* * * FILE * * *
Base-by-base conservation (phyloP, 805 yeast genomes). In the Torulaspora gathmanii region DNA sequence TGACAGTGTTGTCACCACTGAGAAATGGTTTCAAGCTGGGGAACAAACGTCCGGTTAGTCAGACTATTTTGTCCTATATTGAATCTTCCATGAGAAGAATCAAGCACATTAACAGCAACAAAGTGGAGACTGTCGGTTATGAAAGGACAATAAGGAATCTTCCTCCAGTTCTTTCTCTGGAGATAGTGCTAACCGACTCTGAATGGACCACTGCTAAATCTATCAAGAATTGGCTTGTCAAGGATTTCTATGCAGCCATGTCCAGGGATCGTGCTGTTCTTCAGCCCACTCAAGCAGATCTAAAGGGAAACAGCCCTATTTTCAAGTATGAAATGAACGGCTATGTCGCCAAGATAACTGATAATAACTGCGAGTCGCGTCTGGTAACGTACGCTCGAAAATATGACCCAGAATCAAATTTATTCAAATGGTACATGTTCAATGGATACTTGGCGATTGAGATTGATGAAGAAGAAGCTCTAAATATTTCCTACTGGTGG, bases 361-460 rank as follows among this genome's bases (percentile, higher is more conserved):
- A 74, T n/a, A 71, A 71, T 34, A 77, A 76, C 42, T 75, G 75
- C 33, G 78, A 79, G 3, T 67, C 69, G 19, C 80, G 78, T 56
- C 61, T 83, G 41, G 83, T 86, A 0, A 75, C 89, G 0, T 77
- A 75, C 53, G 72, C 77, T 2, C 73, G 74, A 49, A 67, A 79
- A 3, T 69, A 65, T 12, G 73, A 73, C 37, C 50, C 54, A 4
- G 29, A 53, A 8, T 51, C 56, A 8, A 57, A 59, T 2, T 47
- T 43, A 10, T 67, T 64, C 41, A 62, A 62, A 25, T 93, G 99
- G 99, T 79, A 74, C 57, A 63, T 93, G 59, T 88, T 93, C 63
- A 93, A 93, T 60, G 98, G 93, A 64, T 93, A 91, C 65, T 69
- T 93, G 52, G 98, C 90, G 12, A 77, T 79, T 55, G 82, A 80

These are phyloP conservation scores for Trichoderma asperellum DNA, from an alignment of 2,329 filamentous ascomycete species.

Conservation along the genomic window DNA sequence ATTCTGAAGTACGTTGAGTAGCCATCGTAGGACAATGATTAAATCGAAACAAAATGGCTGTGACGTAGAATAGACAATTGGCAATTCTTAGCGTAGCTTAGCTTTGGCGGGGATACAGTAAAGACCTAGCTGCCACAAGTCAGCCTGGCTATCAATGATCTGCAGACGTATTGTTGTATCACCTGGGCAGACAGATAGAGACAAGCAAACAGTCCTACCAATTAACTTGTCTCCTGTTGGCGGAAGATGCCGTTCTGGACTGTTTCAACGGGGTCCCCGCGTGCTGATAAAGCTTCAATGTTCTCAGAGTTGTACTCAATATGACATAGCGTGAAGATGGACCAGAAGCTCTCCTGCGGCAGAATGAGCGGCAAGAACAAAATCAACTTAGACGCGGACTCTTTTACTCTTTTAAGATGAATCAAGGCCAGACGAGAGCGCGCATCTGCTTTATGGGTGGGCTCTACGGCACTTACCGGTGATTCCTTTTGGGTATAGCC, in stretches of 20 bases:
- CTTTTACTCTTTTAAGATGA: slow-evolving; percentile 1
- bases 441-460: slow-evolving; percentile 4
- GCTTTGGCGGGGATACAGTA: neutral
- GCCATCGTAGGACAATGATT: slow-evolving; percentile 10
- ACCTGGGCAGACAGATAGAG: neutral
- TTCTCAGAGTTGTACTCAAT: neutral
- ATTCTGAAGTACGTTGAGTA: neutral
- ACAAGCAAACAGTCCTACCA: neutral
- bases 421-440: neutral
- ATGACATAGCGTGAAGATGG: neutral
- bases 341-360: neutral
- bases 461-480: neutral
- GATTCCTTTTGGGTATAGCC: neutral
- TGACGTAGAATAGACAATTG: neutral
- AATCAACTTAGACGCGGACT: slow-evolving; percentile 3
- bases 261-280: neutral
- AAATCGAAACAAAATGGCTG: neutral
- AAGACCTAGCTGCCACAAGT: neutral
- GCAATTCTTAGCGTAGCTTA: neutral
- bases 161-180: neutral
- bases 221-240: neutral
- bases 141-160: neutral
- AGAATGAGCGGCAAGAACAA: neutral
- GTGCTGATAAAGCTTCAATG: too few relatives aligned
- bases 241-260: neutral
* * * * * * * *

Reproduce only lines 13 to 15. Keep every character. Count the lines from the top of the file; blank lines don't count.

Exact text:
Conservation along the genomic window DNA sequence ATTCTGAAGTACGTTGAGTAGCCATCGTAGGACAATGATTAAATCGAAACAAAATGGCTGTGACGTAGAATAGACAATTGGCAATTCTTAGCGTAGCTTAGCTTTGGCGGGGATACAGTAAAGACCTAGCTGCCACAAGTCAGCCTGGCTATCAATGATCTGCAGACGTATTGTTGTATCACCTGGGCAGACAGATAGAGACAAGCAAACAGTCCTACCAATTAACTTGTCTCCTGTTGGCGGAAGATGCCGTTCTGGACTGTTTCAACGGGGTCCCCGCGTGCTGATAAAGCTTCAATGTTCTCAGAGTTGTACTCAATATGACATAGCGTGAAGATGGACCAGAAGCTCTCCTGCGGCAGAATGAGCGGCAAGAACAAAATCAACTTAGACGCGGACTCTTTTACTCTTTTAAGATGAATCAAGGCCAGACGAGAGCGCGCATCTGCTTTATGGGTGGGCTCTACGGCACTTACCGGTGATTCCTTTTGGGTATAGCC, in stretches of 20 bases:
- CTTTTACTCTTTTAAGATGA: slow-evolving; percentile 1
- bases 441-460: slow-evolving; percentile 4